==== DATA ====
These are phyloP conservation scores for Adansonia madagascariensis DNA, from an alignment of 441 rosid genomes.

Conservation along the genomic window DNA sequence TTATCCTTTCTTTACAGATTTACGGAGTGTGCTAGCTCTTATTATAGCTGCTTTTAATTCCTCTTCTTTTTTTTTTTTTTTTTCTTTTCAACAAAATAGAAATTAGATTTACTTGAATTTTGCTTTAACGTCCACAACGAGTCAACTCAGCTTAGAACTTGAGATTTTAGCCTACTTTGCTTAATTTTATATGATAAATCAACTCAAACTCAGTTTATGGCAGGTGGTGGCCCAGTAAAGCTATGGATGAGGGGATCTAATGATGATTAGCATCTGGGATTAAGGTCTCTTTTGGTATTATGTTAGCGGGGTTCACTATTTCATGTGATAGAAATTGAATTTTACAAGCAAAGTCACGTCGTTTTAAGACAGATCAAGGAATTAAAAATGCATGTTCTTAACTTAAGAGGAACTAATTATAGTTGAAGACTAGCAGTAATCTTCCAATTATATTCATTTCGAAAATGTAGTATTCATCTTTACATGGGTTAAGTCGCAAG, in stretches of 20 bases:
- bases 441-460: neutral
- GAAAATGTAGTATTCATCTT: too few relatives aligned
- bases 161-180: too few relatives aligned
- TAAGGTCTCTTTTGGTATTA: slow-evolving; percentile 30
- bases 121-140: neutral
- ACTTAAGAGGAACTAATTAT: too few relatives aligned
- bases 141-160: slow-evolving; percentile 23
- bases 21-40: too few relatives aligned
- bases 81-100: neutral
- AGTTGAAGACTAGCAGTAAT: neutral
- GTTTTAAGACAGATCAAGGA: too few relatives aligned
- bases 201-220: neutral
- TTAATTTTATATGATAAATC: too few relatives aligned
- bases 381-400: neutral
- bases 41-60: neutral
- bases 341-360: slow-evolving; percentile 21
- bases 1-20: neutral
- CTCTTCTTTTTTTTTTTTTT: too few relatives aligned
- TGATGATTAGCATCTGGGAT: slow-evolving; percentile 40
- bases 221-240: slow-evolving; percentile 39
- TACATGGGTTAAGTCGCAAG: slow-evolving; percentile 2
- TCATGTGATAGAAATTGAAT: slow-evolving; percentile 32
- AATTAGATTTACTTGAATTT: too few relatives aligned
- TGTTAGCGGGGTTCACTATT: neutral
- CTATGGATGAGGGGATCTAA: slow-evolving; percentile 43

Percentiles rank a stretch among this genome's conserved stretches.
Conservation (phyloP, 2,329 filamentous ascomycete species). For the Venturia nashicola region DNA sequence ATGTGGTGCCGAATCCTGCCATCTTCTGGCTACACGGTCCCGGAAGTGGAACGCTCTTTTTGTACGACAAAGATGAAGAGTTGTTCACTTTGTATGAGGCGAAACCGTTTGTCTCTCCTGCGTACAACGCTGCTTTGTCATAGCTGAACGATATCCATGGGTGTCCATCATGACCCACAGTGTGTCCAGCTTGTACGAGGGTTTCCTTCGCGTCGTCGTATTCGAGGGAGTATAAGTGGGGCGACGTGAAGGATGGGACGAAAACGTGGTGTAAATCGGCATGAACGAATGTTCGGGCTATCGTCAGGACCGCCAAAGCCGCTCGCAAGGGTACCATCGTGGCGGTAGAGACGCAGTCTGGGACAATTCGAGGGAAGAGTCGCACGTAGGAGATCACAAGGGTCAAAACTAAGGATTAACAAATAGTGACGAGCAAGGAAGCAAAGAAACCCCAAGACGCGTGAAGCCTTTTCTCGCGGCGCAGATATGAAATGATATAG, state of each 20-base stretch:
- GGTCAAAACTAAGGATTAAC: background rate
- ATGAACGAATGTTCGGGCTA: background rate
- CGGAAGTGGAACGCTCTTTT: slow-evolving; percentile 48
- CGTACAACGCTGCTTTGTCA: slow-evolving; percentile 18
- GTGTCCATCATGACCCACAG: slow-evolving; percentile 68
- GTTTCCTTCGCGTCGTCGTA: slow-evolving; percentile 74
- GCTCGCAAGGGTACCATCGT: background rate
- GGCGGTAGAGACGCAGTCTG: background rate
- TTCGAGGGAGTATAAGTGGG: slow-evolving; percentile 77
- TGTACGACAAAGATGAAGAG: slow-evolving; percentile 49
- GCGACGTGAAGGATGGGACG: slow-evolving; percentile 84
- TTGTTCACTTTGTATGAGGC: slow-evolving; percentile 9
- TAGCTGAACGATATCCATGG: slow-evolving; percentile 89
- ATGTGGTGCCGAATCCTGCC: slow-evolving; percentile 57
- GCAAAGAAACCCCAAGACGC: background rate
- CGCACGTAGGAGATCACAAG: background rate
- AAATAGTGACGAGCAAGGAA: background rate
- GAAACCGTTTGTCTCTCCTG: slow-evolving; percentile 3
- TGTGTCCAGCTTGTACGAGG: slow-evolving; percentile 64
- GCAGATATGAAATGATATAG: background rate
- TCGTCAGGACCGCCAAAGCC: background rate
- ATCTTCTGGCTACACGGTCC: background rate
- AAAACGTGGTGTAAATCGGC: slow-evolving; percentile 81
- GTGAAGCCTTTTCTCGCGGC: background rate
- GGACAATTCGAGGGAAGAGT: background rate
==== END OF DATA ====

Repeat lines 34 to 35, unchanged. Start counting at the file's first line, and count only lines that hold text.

- GTGTCCATCATGACCCACAG: slow-evolving; percentile 68
- GTTTCCTTCGCGTCGTCGTA: slow-evolving; percentile 74